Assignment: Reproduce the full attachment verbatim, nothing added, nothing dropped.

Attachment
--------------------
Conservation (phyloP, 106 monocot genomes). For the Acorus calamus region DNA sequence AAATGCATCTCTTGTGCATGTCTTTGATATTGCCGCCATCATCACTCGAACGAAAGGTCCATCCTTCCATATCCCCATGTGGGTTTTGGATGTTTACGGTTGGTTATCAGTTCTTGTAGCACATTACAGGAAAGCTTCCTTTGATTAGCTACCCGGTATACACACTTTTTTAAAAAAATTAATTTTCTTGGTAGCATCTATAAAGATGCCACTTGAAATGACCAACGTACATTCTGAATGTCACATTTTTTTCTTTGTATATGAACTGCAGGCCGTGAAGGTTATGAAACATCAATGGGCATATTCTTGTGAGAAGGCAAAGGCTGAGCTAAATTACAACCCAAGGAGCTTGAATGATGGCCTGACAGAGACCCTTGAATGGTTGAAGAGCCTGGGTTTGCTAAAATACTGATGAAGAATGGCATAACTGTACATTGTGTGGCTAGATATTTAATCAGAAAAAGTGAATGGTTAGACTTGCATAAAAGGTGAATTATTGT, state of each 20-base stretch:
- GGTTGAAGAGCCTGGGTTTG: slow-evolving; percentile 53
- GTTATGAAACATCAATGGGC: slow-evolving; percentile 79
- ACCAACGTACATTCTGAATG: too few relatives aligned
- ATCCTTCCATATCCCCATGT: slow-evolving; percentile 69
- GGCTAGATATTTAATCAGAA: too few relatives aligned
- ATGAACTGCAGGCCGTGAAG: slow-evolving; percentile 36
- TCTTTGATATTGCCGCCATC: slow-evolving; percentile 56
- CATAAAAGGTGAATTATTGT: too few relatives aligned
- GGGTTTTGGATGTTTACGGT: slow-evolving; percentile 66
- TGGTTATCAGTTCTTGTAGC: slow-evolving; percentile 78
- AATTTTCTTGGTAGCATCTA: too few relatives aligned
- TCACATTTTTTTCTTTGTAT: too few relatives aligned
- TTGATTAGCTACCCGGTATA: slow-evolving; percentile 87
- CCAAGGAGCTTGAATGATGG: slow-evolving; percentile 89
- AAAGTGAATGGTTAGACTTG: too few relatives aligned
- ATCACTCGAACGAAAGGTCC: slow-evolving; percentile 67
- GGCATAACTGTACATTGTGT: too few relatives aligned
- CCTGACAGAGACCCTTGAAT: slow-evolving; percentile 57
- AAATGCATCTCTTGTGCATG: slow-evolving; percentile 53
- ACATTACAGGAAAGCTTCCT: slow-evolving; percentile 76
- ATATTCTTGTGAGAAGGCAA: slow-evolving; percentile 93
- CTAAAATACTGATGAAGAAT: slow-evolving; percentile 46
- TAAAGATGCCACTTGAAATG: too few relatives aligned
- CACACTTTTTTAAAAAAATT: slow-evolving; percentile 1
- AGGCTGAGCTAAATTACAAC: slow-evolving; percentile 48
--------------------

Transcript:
Conservation (phyloP, 106 monocot genomes). For the Acorus calamus region DNA sequence AAATGCATCTCTTGTGCATGTCTTTGATATTGCCGCCATCATCACTCGAACGAAAGGTCCATCCTTCCATATCCCCATGTGGGTTTTGGATGTTTACGGTTGGTTATCAGTTCTTGTAGCACATTACAGGAAAGCTTCCTTTGATTAGCTACCCGGTATACACACTTTTTTAAAAAAATTAATTTTCTTGGTAGCATCTATAAAGATGCCACTTGAAATGACCAACGTACATTCTGAATGTCACATTTTTTTCTTTGTATATGAACTGCAGGCCGTGAAGGTTATGAAACATCAATGGGCATATTCTTGTGAGAAGGCAAAGGCTGAGCTAAATTACAACCCAAGGAGCTTGAATGATGGCCTGACAGAGACCCTTGAATGGTTGAAGAGCCTGGGTTTGCTAAAATACTGATGAAGAATGGCATAACTGTACATTGTGTGGCTAGATATTTAATCAGAAAAAGTGAATGGTTAGACTTGCATAAAAGGTGAATTATTGT, state of each 20-base stretch:
- GGTTGAAGAGCCTGGGTTTG: slow-evolving; percentile 53
- GTTATGAAACATCAATGGGC: slow-evolving; percentile 79
- ACCAACGTACATTCTGAATG: too few relatives aligned
- ATCCTTCCATATCCCCATGT: slow-evolving; percentile 69
- GGCTAGATATTTAATCAGAA: too few relatives aligned
- ATGAACTGCAGGCCGTGAAG: slow-evolving; percentile 36
- TCTTTGATATTGCCGCCATC: slow-evolving; percentile 56
- CATAAAAGGTGAATTATTGT: too few relatives aligned
- GGGTTTTGGATGTTTACGGT: slow-evolving; percentile 66
- TGGTTATCAGTTCTTGTAGC: slow-evolving; percentile 78
- AATTTTCTTGGTAGCATCTA: too few relatives aligned
- TCACATTTTTTTCTTTGTAT: too few relatives aligned
- TTGATTAGCTACCCGGTATA: slow-evolving; percentile 87
- CCAAGGAGCTTGAATGATGG: slow-evolving; percentile 89
- AAAGTGAATGGTTAGACTTG: too few relatives aligned
- ATCACTCGAACGAAAGGTCC: slow-evolving; percentile 67
- GGCATAACTGTACATTGTGT: too few relatives aligned
- CCTGACAGAGACCCTTGAAT: slow-evolving; percentile 57
- AAATGCATCTCTTGTGCATG: slow-evolving; percentile 53
- ACATTACAGGAAAGCTTCCT: slow-evolving; percentile 76
- ATATTCTTGTGAGAAGGCAA: slow-evolving; percentile 93
- CTAAAATACTGATGAAGAAT: slow-evolving; percentile 46
- TAAAGATGCCACTTGAAATG: too few relatives aligned
- CACACTTTTTTAAAAAAATT: slow-evolving; percentile 1
- AGGCTGAGCTAAATTACAAC: slow-evolving; percentile 48